Writer’s Sock Hop

Lynn Horton is a freelance writer and editor who in another lifetime taught English and Creative Writing at McIntosh High School and later worked in the Starr’s Mill High School Media Center.

If you were anywhere in the Fayette/Coweta area Friday and Saturday, you know that there were early morning and late night thunderstorms, real gully washers with flashing lightning and crashing booms, causing flooding conditions in a number of well-known locales. Starr’s Mill had thousands of gallons of water cascading over the dam and eventually rising above porch level. It was really quite scary, watching even our sleepy little street become a raging river! Except . . . I was expecting eight or 10 friends to now slosh into our home Saturday morning for the monthly Writer’s Guild meeting. Did I tell you that we got new cream plush carpeting on Monday? Muffin crumbs and coffee dribbles were the least of my worries.
There were other issues as well as wet feet on new carpet. Bill had just spread 30 bags of rich, black mulch and had another 35 waiting to be added to flower beds. The pouring rain had done its own job of spreading the mulch out and over the lawn where my friends would have to tromp in order to get to the front door. We were also expecting the roofers to arrive on Tuesday to put the new charcoal architectural-shingled tiles on our 22 year old home. Goody. When it rains, it … creates giant muddy puddles and threatens the happiness of our new almost white plush-pile carpet!!
Well, knowing the nasty weather in advance, my daughter who lives on the coast got busy with Amazon Prime, the warehouse with “who ships to your doorstep within hours,” and she ordered 100 white shoe “booties,” just like the surgeons wear at Grady. And, believe me, it promised to be an ER situation if the sun didn’t come out—and soon! Her caution was not so much for my guests as for her dad who at this time of the year strolls into the house and into the living area with anywhere of up to 6 pounds of outdoor litter on the soles of his feet, daily!! I unpacked the booties and stocked three old Easter baskets at each of the entrances, now they served a utilitarian as well as a decorative purpose. Bill was instructed on their use . . . more than once. He has been exceptionally well-behaved and has only dropped two tiny pieces of American cheese on the carpet so far. (I discovered them this morning—Monday—when I was scanning for popcorn kernels from last night).
Anyway, my friend Kimberly Sullivan, who has a wonderful sense of humor, sent out an email to all the writer’s in our group suggesting they be prepared to wear good socks or paint their toe nails because they “Would Be Asked “ to remove their shoes Saturday morning at the Horton house because of the new carpet. That was very nice of her. The main character in her YA novel series would probably not have been welcome, however. Bigfoot!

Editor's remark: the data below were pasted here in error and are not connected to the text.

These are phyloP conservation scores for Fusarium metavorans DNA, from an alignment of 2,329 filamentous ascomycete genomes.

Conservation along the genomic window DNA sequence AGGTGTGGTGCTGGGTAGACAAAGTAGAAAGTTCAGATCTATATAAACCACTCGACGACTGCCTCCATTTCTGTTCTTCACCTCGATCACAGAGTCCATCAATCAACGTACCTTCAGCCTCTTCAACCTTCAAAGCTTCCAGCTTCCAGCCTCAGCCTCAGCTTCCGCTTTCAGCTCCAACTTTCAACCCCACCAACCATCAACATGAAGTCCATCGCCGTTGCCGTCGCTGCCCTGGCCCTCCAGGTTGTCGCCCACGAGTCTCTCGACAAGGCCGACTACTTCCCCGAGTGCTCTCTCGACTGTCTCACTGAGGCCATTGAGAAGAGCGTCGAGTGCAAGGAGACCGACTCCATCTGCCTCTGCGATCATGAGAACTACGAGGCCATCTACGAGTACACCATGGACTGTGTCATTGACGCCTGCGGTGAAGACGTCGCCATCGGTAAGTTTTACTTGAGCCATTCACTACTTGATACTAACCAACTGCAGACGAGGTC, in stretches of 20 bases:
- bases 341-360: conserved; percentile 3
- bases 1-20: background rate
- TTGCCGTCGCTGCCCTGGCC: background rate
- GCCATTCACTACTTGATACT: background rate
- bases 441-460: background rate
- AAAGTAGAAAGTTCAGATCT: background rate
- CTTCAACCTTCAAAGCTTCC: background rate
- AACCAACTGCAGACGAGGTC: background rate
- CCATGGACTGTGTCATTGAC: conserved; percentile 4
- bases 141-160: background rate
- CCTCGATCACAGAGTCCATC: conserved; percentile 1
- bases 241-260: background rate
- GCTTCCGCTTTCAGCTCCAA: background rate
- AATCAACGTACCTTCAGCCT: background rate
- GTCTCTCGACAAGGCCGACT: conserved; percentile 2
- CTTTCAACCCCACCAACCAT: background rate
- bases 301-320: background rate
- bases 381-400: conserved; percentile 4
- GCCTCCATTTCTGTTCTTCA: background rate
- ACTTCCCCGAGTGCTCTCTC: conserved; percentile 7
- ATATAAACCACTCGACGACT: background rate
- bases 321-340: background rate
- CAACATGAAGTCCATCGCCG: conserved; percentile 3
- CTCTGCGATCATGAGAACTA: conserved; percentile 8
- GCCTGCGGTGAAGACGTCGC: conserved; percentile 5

Charles arrived first. Early. He took his shoes off on the front porch without being asked and proudly displayed his colorful Christmas Socks. Because Charles only wears Bermuda’s year round, his socks were obvious to all. Nice. Here at Easter. Christmassy.
Jason came next, wearing a pair of dark grey socks with light grey toes and heels. Swank. Maureen had the cutest pair of socks. If there had been a prize, she would have won. Her cozy socks had little gray rabbits on them.
I love these people!! Now, remember that they are grown-ups. Adults. And Creative people. Writers. They pay attention to instructions. Oh, here comes Scott. One of our two long-distance runners. Off comes his shoes at the door so he too will not have to wear the booties. Wow. His socks are the bright orange and royal blue of his favorite college sports team, the Florida Gators!! What is that written on the bottom of his feet? I never could see, but he and Charles—a, wouldn’t you know it—UGA fan, big time, were laughing and talking about whatever that comment was on the bottom of Scott’s socks. No ugly rivalry talk. No pushing or shoving. Just pleasant banter.
Penny reminded us that it was National Poetry Month. How cool was that. I had, unknowingly, prepared to read a poem about the outdoors and about fishing that I thought Jason would like. Maybe be inspired, for recently he had written a similar poem to the one I had found . . . a National contest winner! Jason’s was as good. I believed.
Betsy, our mystery writer, came a little late. Her dad, Fred, also a member—he writes imaginative short stories about pools, (rather bizarre, fantasy pools) had warned of her later arrival. No problem. She found everything she needed. A spot on the floor by the fireplace. She had brought her own large mug of tea. I noticed that she was very careful, monitoring it throughout the gathering…certain it did not fall over. Everyone was excessively careful. Lauren (fantasy) curled up on the rug next to one of the sofa tables, her milk coffee in a mug on the corner of the table was secure; she looked cozy.
Looking around at my friends, I was touched by the care they took with our new carpeting. It was not something that was “all that” important in our lives, yet it was something that we had saved for, planned for, and that we had hoped would be one of the final decorating ‘events’ of our lives. Absolutely. But the finest décor one can ever add to one’s home is eight or 10 good friends who share a singular passion; whether it is writing, a love of books, good conversation, a hearty sense of humor, and kindness to and for one another. I hope they will come again soon.

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